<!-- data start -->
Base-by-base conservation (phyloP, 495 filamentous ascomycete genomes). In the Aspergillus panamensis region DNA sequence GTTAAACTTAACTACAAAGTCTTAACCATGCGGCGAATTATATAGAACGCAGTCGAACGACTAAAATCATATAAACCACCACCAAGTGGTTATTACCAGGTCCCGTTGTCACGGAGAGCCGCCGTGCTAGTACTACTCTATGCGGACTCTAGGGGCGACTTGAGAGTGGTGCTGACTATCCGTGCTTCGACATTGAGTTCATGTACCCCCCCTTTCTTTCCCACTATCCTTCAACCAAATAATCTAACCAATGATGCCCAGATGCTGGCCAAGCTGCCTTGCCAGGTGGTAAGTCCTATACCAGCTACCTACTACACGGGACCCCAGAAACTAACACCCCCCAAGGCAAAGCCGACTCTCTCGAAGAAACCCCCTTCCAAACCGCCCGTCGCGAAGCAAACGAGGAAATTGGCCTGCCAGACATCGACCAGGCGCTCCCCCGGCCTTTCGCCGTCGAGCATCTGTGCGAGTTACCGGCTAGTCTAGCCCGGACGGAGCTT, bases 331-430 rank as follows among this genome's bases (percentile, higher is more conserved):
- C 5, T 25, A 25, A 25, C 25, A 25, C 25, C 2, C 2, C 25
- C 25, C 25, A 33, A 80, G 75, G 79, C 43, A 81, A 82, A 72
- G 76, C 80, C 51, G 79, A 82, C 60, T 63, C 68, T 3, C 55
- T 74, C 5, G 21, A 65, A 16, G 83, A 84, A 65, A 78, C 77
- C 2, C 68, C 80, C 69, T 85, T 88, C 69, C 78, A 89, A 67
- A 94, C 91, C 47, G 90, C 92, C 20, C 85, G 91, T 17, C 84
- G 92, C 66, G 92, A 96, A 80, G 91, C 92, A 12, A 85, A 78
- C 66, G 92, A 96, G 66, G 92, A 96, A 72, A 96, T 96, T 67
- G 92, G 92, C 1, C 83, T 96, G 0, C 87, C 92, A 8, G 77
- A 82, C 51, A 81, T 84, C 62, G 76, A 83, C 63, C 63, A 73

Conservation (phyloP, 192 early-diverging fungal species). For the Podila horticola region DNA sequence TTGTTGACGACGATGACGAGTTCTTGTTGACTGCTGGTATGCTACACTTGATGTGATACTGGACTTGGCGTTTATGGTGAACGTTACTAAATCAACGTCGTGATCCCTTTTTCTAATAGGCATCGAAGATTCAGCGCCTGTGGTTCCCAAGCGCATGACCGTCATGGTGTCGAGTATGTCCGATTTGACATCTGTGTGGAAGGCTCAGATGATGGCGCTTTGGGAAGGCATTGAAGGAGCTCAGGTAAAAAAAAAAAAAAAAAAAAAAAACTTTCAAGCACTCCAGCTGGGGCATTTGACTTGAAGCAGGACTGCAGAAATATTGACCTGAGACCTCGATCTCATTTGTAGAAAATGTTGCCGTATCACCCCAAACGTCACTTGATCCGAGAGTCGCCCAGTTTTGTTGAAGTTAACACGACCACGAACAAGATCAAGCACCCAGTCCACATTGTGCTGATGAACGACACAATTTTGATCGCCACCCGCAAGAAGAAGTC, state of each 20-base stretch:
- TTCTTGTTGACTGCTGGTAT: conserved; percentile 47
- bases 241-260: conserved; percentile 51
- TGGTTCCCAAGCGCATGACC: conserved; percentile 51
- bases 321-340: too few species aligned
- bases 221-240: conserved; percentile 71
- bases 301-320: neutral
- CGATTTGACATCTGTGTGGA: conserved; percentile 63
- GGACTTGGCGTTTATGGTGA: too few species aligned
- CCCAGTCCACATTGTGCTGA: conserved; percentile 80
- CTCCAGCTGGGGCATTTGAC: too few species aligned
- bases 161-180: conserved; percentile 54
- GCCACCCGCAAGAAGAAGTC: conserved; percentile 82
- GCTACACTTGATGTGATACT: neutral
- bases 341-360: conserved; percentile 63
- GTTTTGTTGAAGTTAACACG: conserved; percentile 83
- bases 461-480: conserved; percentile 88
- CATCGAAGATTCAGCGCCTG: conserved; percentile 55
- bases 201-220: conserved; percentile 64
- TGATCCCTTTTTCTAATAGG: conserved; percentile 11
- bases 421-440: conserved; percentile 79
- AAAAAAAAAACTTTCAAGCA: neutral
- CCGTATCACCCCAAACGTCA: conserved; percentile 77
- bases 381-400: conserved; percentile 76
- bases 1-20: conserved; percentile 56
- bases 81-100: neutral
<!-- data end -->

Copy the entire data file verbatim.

Base-by-base conservation (phyloP, 495 filamentous ascomycete genomes). In the Aspergillus panamensis region DNA sequence GTTAAACTTAACTACAAAGTCTTAACCATGCGGCGAATTATATAGAACGCAGTCGAACGACTAAAATCATATAAACCACCACCAAGTGGTTATTACCAGGTCCCGTTGTCACGGAGAGCCGCCGTGCTAGTACTACTCTATGCGGACTCTAGGGGCGACTTGAGAGTGGTGCTGACTATCCGTGCTTCGACATTGAGTTCATGTACCCCCCCTTTCTTTCCCACTATCCTTCAACCAAATAATCTAACCAATGATGCCCAGATGCTGGCCAAGCTGCCTTGCCAGGTGGTAAGTCCTATACCAGCTACCTACTACACGGGACCCCAGAAACTAACACCCCCCAAGGCAAAGCCGACTCTCTCGAAGAAACCCCCTTCCAAACCGCCCGTCGCGAAGCAAACGAGGAAATTGGCCTGCCAGACATCGACCAGGCGCTCCCCCGGCCTTTCGCCGTCGAGCATCTGTGCGAGTTACCGGCTAGTCTAGCCCGGACGGAGCTT, bases 331-430 rank as follows among this genome's bases (percentile, higher is more conserved):
- C 5, T 25, A 25, A 25, C 25, A 25, C 25, C 2, C 2, C 25
- C 25, C 25, A 33, A 80, G 75, G 79, C 43, A 81, A 82, A 72
- G 76, C 80, C 51, G 79, A 82, C 60, T 63, C 68, T 3, C 55
- T 74, C 5, G 21, A 65, A 16, G 83, A 84, A 65, A 78, C 77
- C 2, C 68, C 80, C 69, T 85, T 88, C 69, C 78, A 89, A 67
- A 94, C 91, C 47, G 90, C 92, C 20, C 85, G 91, T 17, C 84
- G 92, C 66, G 92, A 96, A 80, G 91, C 92, A 12, A 85, A 78
- C 66, G 92, A 96, G 66, G 92, A 96, A 72, A 96, T 96, T 67
- G 92, G 92, C 1, C 83, T 96, G 0, C 87, C 92, A 8, G 77
- A 82, C 51, A 81, T 84, C 62, G 76, A 83, C 63, C 63, A 73

Conservation (phyloP, 192 early-diverging fungal species). For the Podila horticola region DNA sequence TTGTTGACGACGATGACGAGTTCTTGTTGACTGCTGGTATGCTACACTTGATGTGATACTGGACTTGGCGTTTATGGTGAACGTTACTAAATCAACGTCGTGATCCCTTTTTCTAATAGGCATCGAAGATTCAGCGCCTGTGGTTCCCAAGCGCATGACCGTCATGGTGTCGAGTATGTCCGATTTGACATCTGTGTGGAAGGCTCAGATGATGGCGCTTTGGGAAGGCATTGAAGGAGCTCAGGTAAAAAAAAAAAAAAAAAAAAAAAACTTTCAAGCACTCCAGCTGGGGCATTTGACTTGAAGCAGGACTGCAGAAATATTGACCTGAGACCTCGATCTCATTTGTAGAAAATGTTGCCGTATCACCCCAAACGTCACTTGATCCGAGAGTCGCCCAGTTTTGTTGAAGTTAACACGACCACGAACAAGATCAAGCACCCAGTCCACATTGTGCTGATGAACGACACAATTTTGATCGCCACCCGCAAGAAGAAGTC, state of each 20-base stretch:
- TTCTTGTTGACTGCTGGTAT: conserved; percentile 47
- bases 241-260: conserved; percentile 51
- TGGTTCCCAAGCGCATGACC: conserved; percentile 51
- bases 321-340: too few species aligned
- bases 221-240: conserved; percentile 71
- bases 301-320: neutral
- CGATTTGACATCTGTGTGGA: conserved; percentile 63
- GGACTTGGCGTTTATGGTGA: too few species aligned
- CCCAGTCCACATTGTGCTGA: conserved; percentile 80
- CTCCAGCTGGGGCATTTGAC: too few species aligned
- bases 161-180: conserved; percentile 54
- GCCACCCGCAAGAAGAAGTC: conserved; percentile 82
- GCTACACTTGATGTGATACT: neutral
- bases 341-360: conserved; percentile 63
- GTTTTGTTGAAGTTAACACG: conserved; percentile 83
- bases 461-480: conserved; percentile 88
- CATCGAAGATTCAGCGCCTG: conserved; percentile 55
- bases 201-220: conserved; percentile 64
- TGATCCCTTTTTCTAATAGG: conserved; percentile 11
- bases 421-440: conserved; percentile 79
- AAAAAAAAAACTTTCAAGCA: neutral
- CCGTATCACCCCAAACGTCA: conserved; percentile 77
- bases 381-400: conserved; percentile 76
- bases 1-20: conserved; percentile 56
- bases 81-100: neutral